As Swamp Monster Bonanza continued each day, it attracted more and more people. A neon sign showing Attison in a muscle-man pose was placed on the front of the poolhouse, and there were even ads in the local paper: “Come see Swamp Monster Bonanza: A real live freak show!” It ran for eight hours a day, five days a week, and at the end of each day Mr. Hacker took home sixty percent of the profits while Attison and I split the rest. Getting paid for being a freak didn’t exactly thrill me, but my reservations oddly evaporated the first time Mr. Hacker thrust a fistful of money in my face. After only a few weeks, I was swimming in cash.
“Careful driving,” Mr. Hacker said one day as he handed me my cut of the money. “Wouldn’t want to damage those freaky fins.”
“They go away when I get out of the pool.” I held up my arms to display their clear, pasty normality. I may or may not have just spent the last twenty minutes blasting my scales away beneath the bathroom hand dryers.
He counted his money. “Great. Just great.”
Outside in the parking lot Attison was signing autographs. He’d taken to spiking his hair straight up in a shark-like way and occasionally making “the swamp monster call”—a high-pitched, bubbly sound, somewhere between Chewbacca and a turkey.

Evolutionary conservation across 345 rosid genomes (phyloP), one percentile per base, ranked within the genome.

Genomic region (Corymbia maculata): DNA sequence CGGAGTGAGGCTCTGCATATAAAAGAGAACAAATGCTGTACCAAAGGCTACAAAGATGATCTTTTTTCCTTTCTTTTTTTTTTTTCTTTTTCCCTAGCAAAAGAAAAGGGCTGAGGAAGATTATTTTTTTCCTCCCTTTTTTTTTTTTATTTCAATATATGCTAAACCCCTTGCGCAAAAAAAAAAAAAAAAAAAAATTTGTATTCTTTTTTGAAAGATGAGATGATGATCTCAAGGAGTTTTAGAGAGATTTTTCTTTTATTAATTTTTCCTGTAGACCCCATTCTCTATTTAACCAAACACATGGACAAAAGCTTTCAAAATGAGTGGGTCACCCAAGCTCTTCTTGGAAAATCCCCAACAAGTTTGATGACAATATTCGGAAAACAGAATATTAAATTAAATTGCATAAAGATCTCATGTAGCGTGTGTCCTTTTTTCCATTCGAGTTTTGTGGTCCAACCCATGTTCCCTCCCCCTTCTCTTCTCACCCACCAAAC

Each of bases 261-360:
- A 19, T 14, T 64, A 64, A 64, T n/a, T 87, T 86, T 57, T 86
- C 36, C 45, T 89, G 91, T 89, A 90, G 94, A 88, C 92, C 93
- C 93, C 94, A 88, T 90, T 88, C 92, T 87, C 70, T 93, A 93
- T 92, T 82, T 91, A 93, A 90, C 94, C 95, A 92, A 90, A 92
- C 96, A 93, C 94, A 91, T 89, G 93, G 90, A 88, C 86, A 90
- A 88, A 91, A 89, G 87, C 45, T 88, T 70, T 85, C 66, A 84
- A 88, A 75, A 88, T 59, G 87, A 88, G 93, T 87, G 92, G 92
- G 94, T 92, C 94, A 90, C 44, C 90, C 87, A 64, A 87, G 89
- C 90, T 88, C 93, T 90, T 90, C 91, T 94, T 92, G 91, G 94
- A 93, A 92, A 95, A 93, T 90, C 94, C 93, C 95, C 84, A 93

“There’s going to be a movie about me,” he was saying as I walked past. “It’s going to be bigger than Flipper.”
I waved at him sheepishly and hurried to my car. Even as Swamp Monster Bonanza oozed with popularity, my discomfort with being a swamp monster remained. Sometimes I did a few tricks for the crowd, but mostly I just stood off to the side and watched Attison dazzle everyone with his aquatic genius. All of the pointing and shouting made my stomach turn.
When I got home I hopped into the shower, working a bar of soap over my slimy scales and being careful to keep shampoo out of my gills. Yuck. Afterwards I went downstairs, still a swamp monster because of the shower water, and saw my face peeking out of a newspaper Bonanza ad that sat on the table. I walked over and started ripping it up with my fins.
“You’re not my daughter,” Mom said as she emerged from the living room, “when you look like that.” She pointed to the scales and gills that remained from my shower. At that moment, they receded into my skin. I was normal again.
“I don’t know what you want me to do,” I said, collecting the newspaper scraps and crumbling them in my fist. “It’s kind of who I am now.”
“Stop doing the show.”
She pushed her hair out of her sunken face. Since she’d said that the shadows were coming to get her, it had proven true—she’d been increasingly distant and tired lately, hanging around like a phantom when she wasn’t at work. “I don’t think you need to flaunt the fact that you’re a swamp monster.”
“Why does it bother you so much?”